Kwaito instrumentals are usually made entirely of synthesised sound. The tracks are constructed using a fusion of slowed down house music tracks (normally 100 and 120 beats per minute) and African percussion, which forms the core of the rhythmic pattern. The lyrics in kwaito are normally not sung, but recited in rhythmic speech, usually in Isicamtho or any of the South Afrcian official languages. Times are changing for Kwaito and the artists constantly pursue new sounds. Artists are spending more time on the production of their albums than before and have broadened their frontiers of influence. The music is becoming more developed and complex, with artists constantly seeking new idioms and mediums of expression like adding an opera singer or live instruments that give elevated status. Kwaito draws a lot of its traits from American hip hop and house. African-Americans (the pioneers of hip-hop and house) and black South Africans both have a similar history of oppression by the whites. Thus, there are similarities present between the original American music genres and kwaito but that does not make kwaito a direct descendant of hip-hop nor house. Kwaito draws its musical influence from various sectors of the music world, including American and European music, but also from various South African music genres and makes extensive use of local African instruments, for example marimba and xylophone, Izibongo praise poetry and, most importantly, lyrics that use indigenous South African languages as an alternative for English. For these reasons, kwaito can be considered an authentic South African phenomenon.

Source: partial text from the essay ‘Kwaitofabulous’ the study of a South African urban genre by

Thokozani Mhlambi

KWAITO EP 12inch_discosleeve

Cape 2 Nassau -August Mix Special

from 99.8 bpm to 118.2 bpm

Mara Dee -Uphetehe Yiphi Patleo4U -Abobaby Mara Dee -Phinda Mzi Street Vibe -Cho-Bee Dare 2B Different -Ash Lo Baby Malume -Uxam Binghi B -African Herbsman Bongi & Mashashane Kids -No Rubber No Pencil Bongi & Mashashane Kids -Black Mampatile Mara Dee -Rhythms Of Life Tata -Afro Breakdance Street Kids -Try Me (Game Nr. 2) Blondie & Pappa -Cape 2 Nassau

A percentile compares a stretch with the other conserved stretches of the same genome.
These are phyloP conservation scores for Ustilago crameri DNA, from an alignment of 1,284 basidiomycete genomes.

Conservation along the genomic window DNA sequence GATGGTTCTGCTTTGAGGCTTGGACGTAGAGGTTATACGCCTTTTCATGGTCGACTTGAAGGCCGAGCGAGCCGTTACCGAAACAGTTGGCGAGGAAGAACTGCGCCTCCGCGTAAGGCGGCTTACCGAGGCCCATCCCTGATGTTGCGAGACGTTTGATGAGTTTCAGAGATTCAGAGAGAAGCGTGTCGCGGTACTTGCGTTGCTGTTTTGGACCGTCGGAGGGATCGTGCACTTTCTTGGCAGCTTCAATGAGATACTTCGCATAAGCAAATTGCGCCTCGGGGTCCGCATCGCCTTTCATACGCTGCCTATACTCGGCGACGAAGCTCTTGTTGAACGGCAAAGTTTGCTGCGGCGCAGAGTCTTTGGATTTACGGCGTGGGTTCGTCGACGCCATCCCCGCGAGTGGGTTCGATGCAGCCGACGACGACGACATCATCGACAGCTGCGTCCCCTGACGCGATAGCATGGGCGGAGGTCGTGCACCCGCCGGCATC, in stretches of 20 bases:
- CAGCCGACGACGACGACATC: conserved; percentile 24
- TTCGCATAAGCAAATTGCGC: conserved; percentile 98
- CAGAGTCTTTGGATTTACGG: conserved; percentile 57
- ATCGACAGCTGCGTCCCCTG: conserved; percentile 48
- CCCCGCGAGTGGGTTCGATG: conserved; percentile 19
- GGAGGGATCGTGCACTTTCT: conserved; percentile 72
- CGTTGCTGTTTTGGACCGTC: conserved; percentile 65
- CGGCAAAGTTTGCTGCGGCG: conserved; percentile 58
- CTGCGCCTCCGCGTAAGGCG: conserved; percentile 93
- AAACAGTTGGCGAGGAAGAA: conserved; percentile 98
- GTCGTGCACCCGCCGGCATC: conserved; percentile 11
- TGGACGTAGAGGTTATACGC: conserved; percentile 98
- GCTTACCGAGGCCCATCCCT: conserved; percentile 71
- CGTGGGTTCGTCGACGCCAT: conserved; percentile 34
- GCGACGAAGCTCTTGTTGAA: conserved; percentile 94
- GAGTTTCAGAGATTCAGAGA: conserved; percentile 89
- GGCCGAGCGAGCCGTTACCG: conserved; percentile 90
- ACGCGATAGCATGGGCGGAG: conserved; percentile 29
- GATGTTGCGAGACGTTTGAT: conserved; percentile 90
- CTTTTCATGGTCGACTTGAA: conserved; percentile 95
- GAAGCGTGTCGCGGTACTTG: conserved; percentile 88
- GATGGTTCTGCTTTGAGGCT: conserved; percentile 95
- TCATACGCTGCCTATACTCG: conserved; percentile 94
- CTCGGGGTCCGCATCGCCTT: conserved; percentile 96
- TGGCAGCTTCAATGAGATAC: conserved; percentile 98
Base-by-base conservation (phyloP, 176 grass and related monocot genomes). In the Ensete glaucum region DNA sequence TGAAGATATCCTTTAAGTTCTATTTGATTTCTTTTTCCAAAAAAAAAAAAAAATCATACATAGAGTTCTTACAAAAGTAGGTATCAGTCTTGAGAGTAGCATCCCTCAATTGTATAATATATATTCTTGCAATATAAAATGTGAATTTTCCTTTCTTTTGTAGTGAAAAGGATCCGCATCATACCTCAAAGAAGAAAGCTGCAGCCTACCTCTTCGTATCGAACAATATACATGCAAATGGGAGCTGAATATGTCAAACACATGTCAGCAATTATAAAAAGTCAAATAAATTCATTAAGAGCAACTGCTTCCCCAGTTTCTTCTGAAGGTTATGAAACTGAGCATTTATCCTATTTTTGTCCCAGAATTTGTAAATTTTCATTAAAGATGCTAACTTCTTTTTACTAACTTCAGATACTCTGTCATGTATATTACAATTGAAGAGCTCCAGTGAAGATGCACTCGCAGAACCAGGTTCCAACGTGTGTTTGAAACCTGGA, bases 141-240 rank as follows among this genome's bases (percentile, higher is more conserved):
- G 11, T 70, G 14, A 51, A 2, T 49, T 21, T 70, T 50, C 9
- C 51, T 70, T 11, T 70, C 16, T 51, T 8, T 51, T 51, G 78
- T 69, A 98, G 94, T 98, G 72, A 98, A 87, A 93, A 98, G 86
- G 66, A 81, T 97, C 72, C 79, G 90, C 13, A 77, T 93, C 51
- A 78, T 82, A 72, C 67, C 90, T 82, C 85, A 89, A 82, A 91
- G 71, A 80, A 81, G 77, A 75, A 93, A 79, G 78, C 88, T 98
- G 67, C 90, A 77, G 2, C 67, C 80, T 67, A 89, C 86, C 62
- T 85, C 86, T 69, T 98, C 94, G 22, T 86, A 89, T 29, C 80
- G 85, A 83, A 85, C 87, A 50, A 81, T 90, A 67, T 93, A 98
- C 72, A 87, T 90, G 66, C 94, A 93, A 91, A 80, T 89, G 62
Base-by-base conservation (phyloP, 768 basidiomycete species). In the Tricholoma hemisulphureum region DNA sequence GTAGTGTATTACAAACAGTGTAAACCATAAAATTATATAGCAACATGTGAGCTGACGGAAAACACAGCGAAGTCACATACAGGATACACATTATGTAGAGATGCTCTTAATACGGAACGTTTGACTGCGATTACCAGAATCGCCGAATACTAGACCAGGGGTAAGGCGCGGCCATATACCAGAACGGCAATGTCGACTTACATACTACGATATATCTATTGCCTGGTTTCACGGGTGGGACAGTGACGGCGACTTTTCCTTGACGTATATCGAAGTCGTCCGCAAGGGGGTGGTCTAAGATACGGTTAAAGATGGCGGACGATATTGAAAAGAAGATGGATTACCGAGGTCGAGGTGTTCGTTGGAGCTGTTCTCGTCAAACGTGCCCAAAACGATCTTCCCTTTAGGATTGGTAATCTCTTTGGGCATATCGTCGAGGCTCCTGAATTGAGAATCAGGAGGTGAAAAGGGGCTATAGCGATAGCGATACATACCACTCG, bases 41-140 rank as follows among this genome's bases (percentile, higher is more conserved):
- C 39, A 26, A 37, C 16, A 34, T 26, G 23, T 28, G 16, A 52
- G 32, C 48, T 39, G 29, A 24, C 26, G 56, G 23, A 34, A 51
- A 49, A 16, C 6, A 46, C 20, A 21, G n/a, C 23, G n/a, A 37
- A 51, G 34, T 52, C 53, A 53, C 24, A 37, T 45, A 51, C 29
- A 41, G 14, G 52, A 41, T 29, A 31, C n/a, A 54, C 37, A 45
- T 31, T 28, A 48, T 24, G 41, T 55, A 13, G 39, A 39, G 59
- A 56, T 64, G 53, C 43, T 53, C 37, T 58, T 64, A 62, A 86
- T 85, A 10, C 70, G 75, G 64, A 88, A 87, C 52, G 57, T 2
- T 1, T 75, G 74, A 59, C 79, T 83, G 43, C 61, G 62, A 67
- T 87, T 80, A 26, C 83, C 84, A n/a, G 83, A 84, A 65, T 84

kwaito dancing

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August Special! South African Boogie &Disco -Ebony -Feeling Good 1987

July 31, 2015

every week during the month of August 2015, Soul Safari presents a selection of the hottest, rarest and above all most exemplary Boogie & Disco from Africa. All records were originally produced, recorded and released in South Africa. Get ready for a real hot August!

First up is this LP by singer Ebony -real name Linah Khama- who was active mostly between 1984-1989. Her biggest hits include the 12″ singles  ‘I Need Somebody’ (1984) and ‘I Don’t Need You / Ooh La La Hop’ (1987).‎

 

ebony feeling good cover front watermarkedc

Ebony -Feeling Good  (Righttrack ‎– RTL 9026 South Africa 1987)

ebony feeling good cover back watermarked

ebony feeling good label 1 watermarked

ebony feeling good label 2 watermarked

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Basa Basa ‘Homowo’ aka Basa Basa Experience ‘Together We Win’ -Ghana

July 12, 2015

Originally released in 1979 in Nigeria this album remains one of the highly prized ‘holy grails’ of African music. Basa Basa Experience ‎– Together We Win Label: Take Your Choice Records (TYC) ‎– TYC 115-L

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see also previous post Piliso -Thumela -rare Afrobeat from South Africa 1983

Both albums by Piliso and Basa Basa Experience ‎were produced by Themba Matebese, a member of Nigerian band T-Fire. Other members are Igo Chico, Kenneth Okulolo, Lekan Animashaun, Mike Collins, Tobahoun Abalo, Tunde Williams.  In T-Fire Themba Matebese was responsible for the vocals, rhythm guitar, keyboards and percussion as well as for the composition of most of their songs. He also wrote  ‘African Soul Power’, the standout track on ‘Together We Win’. The album got repressed on Peach River Records in Holland in 1983 under a new title ‘Homowo’, the group name was shortened to Basa Basa.